"I would be putting the stamp of approval on gangsterism in boxing," Helfand said. He recalled the sworn testimony of Angel Lopez, former manager of Kid Gavilan, that Palermo had said Carbo's approval was needed to sanction a return match between Saxton and Gavilan. (Saxton had won the title from Gavilan with the help of a friendly Philadelphia decision.)

But in his home base, Philadelphia, Palermo is licensed as a manager, regardless of what New York thinks of him and his gangster associations, and so is free to operate there and in other states which respect a Pennsylvania license. From time to time, incidents arise which cast dim, flickering lights on his operations and reputation. Nothing has stopped him yet.

In the latest incident Coley Wallace, retired heavyweight who played the title role in The Joe Louis Story, was called before the Pennsylvania boxing commission and asked whether it was true that, while Blinky was his manager, he had been fed a "slow pill" just before he lost to Bob Baker at Cleveland in October 1954. His testimony was taken in executive session and at the insistence of Palermo's lawyer, Morton Witkin. The Philadelphia Inquirer had published a report that the commission was investigating the Baker upset and Blinky's part in it. Witkin demanded a hearing to exonerate his client.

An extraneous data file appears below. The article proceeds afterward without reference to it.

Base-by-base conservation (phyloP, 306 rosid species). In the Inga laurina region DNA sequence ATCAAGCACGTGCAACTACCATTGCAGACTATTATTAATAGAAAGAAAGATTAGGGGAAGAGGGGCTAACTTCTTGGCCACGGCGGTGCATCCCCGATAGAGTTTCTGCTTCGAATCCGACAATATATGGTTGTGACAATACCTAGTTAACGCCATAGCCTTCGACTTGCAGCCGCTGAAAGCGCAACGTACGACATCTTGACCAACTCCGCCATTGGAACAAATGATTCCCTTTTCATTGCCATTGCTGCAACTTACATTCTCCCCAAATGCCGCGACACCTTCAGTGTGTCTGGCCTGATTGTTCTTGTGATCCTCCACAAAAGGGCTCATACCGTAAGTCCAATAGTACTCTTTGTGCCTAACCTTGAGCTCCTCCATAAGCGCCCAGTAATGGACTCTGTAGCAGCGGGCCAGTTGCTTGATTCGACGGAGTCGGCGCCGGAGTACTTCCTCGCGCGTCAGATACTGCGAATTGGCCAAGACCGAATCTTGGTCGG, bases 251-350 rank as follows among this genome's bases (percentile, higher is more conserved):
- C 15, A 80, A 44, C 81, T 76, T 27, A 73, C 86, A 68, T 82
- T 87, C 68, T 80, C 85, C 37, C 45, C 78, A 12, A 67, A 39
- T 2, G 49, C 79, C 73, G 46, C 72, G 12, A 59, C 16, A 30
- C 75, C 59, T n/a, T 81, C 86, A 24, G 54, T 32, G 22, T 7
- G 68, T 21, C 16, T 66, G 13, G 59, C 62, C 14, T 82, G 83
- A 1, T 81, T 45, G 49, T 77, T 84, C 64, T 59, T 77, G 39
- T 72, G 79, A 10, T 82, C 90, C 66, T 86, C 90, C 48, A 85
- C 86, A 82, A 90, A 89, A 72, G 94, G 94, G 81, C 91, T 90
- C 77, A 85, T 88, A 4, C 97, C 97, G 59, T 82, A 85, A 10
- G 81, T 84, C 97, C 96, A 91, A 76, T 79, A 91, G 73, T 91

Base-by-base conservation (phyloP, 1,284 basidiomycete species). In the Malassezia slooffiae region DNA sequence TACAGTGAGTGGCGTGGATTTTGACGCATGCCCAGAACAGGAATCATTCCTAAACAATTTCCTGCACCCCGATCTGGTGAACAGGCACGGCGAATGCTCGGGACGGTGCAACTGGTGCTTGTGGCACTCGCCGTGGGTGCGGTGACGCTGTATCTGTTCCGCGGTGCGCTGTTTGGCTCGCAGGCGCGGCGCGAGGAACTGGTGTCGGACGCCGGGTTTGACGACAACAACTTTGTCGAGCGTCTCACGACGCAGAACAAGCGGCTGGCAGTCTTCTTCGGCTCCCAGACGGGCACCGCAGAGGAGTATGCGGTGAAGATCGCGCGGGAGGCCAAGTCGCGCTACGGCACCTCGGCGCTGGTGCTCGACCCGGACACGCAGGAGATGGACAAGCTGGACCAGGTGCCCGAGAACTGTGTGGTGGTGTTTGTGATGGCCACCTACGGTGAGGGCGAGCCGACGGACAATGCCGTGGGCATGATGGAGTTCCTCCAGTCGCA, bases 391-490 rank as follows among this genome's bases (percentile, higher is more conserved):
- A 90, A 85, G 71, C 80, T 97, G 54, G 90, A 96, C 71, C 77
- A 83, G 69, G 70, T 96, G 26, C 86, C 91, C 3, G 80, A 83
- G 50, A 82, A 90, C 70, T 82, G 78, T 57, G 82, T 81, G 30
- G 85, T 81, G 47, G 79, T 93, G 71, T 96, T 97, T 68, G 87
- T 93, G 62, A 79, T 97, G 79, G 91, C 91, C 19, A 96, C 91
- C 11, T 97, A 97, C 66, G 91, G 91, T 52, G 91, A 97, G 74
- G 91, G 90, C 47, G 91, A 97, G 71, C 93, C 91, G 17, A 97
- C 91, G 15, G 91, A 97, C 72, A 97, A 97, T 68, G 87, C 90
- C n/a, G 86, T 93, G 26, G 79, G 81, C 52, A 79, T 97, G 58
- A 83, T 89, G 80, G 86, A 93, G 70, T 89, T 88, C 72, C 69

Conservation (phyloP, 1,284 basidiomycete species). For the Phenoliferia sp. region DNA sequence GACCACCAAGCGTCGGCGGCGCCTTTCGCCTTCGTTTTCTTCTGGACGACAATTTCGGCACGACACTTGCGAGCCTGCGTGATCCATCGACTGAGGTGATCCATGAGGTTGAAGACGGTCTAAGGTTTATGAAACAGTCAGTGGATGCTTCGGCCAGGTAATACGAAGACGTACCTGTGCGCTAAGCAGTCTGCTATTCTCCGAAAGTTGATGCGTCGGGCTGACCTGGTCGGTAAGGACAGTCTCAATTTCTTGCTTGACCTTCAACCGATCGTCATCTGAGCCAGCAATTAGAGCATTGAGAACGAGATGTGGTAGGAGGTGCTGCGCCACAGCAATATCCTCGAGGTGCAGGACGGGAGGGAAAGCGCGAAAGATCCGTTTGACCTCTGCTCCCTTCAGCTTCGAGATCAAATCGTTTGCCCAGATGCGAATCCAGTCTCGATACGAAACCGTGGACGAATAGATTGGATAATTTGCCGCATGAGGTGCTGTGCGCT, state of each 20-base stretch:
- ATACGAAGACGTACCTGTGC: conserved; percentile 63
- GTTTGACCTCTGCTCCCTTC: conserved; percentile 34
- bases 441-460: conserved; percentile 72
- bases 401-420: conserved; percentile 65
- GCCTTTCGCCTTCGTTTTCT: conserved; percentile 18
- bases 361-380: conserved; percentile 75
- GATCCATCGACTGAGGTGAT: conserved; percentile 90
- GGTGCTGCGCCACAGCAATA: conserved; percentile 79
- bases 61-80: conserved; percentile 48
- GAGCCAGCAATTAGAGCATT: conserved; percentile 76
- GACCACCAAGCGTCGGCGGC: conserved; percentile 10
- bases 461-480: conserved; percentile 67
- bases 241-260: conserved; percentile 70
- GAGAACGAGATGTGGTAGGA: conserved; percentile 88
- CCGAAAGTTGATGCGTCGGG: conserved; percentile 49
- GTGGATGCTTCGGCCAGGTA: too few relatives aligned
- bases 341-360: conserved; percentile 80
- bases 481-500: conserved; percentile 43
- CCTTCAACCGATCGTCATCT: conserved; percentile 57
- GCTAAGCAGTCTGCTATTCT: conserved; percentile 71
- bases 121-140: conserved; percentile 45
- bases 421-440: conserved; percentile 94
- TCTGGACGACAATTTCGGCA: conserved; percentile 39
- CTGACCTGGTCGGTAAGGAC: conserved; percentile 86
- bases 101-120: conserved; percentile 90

After the hearing Witkin announced that Wallace had denied ever saying he had been drugged. The commissioners said only that the testimony—of Wallace, Blinky and others—would be evaluated while their investigation continues.